Ronald Llanos describes himself as a visual journalist. “My images are inspired by people and by the places I travel to or frequent,” he says.
Ron collects drawings in a sketchbook while people watching in a café or walking through Los Angeles neighborhoods. He creates thousands of quick sketches of people engaging in city life: talking with friends, walking past businesses carrying shopping bags, pushing a baby carriage or talking on a cell phone. These vignettes become the subject matter for zines – small self-published magazines that tell a story about a particular place at a moment in time. You can see more of Ronald’s images and follow his blog here.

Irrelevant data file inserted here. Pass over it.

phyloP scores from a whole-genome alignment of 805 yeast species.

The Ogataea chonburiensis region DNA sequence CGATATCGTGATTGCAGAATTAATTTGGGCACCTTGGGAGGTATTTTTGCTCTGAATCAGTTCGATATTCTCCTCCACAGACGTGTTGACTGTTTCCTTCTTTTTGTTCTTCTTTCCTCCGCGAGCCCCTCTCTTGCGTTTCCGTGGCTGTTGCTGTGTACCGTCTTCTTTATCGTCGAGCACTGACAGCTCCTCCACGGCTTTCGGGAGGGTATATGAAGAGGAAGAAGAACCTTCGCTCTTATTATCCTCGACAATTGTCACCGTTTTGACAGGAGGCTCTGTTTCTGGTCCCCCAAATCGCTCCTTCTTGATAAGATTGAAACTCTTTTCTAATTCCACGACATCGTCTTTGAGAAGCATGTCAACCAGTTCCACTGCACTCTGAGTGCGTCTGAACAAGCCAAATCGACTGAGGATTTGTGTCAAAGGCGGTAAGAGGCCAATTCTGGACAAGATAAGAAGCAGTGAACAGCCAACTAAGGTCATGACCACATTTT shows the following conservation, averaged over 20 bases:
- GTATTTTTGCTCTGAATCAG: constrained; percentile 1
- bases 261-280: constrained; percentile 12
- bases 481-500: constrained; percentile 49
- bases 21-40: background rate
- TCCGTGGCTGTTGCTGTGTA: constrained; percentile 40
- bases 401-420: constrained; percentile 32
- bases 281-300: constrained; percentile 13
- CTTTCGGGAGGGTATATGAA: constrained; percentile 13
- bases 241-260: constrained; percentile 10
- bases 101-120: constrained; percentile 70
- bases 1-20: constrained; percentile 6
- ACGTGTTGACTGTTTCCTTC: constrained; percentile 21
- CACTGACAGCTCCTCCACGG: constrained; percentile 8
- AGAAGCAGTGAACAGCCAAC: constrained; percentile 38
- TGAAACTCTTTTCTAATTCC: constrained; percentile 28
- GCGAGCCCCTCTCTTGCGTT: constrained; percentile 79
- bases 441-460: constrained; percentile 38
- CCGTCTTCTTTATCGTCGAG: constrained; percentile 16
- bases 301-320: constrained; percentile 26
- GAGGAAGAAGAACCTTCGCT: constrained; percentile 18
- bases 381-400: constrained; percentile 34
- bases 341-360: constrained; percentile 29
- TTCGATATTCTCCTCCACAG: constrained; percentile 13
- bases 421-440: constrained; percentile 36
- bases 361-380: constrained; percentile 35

In preparing the artwork designs for the Expo/Western Station, Ronald spent time filling his sketchbook with drawings of people and activities he observed around the station area. He then mapped the art panels at the platforms to unfold like the pages of an open book. A series of 16 watercolor paintings describe scenes from the local neighborhood.
Ronald’s watercolor paintings have a fresh, spontaneous quality to them. The task of translating his translucent washes of color into a hard, permanent material was a challenge. Artisans at Mosaika Art & Design traced Ronald’s designs onto ceramic tile and added thin layers of glaze to preserve the feel of the artist’s hand in the work. Next the work was fired, cut into small pieces and placed within the panels.
Speaking about the artwork for Expo/Western Station Ronald says, “I feel that if I search within myself for that which I find interesting about the places and people of those areas, I might be able to communicate with people across time.”
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